An alternative might be to enable the integration of quantum-powered autonomous systems within the overall Internet topology by exploiting IP tunnelling functionalities. This alternative might represent a mature solution, considering the diffusion of tunnelling protocols for Virtual Private Networks (VPNs) and IPv6-IPv4 tunnelling. Quantum technologies would represent a specific physical-link layer technology operating under a network operator, connected to the rest of the Internet via tunnel end-points that would hide the specific characteristics of the quantum internals. Tighter integration might consider the possibility of enabling classical and quantum operation on the same physical link. This would require adaptation of classical mac protocols to this novel functionality or the introduction of an “upper” mac scheduler capable of facilitating the coexistence.

The advantage of both the above solutions would be to enable quantum communications to freely evolve as a separate standard providing methods for interoperating with other standards at the higher network layers without specific constraints from the rest of the public Internet while incrementally enabling its implementation in parallel to innovations in Internet-related technologies.

In this new architecture, plsi as described in Subsection 3.2 can be used to meet specific demands in peak data rates, resilient low-latency communication, or secure network function computation.

Another service that can be considered as plsi is the network time synchronisation. Classically, this task is performed at layer 2 and layer 3 (as previously described). From synchronisation viewpoint, the architecture considers the presence of a quantum master clock, which transmits ultraprecise (in the order of picoseconds or below) timing information to its quantum slave clocks. The choice of master clocks and their placement is out of the scope of this work. However, it is important to notice that an example scenario may consider the placement of a master quantum clock for local area networks of slaves directly connected with the master.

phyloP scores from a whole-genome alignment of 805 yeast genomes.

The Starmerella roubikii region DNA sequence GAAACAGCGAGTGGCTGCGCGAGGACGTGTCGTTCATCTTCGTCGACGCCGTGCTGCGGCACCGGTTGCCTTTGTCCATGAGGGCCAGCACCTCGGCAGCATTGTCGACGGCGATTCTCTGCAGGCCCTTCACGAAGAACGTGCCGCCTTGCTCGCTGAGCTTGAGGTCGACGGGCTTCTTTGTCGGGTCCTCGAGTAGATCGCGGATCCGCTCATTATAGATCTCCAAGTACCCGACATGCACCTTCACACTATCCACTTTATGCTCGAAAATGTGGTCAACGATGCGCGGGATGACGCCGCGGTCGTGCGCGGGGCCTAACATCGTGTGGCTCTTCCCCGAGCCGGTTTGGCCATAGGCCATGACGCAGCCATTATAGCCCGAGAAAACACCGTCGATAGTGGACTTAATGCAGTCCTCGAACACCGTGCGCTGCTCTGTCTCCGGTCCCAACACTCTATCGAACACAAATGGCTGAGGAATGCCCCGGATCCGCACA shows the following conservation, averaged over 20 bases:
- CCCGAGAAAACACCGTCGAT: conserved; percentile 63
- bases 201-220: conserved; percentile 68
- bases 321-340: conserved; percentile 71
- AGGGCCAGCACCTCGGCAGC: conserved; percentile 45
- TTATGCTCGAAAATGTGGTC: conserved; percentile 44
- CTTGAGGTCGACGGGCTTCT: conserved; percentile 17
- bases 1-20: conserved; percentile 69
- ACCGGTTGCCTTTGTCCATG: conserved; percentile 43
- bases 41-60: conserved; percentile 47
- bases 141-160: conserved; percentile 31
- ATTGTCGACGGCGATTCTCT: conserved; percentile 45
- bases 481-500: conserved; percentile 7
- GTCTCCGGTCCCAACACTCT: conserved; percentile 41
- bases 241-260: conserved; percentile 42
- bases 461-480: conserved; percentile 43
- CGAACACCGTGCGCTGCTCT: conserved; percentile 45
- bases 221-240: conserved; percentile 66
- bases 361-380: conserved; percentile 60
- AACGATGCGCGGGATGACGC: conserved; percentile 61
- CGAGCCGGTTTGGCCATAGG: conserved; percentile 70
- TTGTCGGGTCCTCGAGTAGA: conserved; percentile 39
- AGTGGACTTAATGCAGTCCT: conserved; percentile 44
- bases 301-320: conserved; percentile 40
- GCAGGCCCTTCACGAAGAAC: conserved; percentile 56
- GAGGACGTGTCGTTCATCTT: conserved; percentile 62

Depending on the desired network hardware and structure, not all tasks can be considered in plsi. For example, the gains from entanglement-assisted data transmission depend both on entanglement storage times and the communication medium, while network time synchronisation is affected most by the topology and to some degree on storage times.

5. Conclusion

This article has provided a novel architecture for future quantum-classical networks, which leverages the trend of evolution of upcoming and future generation networks. While the legacy proposed architectures for quantum communications are limited to some perspectives, the one envisioned in this work considers the lessons learnt from in-network computing, network virtualization, and programmable stacks. Moreover, it considers the employment of quantum communications for network synchronisation operations, which are pillars of communications functionalities of the whole protocol stack. In order to justify our proposal and to compare it to the ones in the state-of-the-art, an introductory part on the important and related aspects of classical networks was provided. Next, the discussion also embraces research and standardisation status in order to show the differences between classical and quantum communications research and standardisation efforts. This is also important to show how our architecture brings together the different research trends and works by the different standardisation bodies.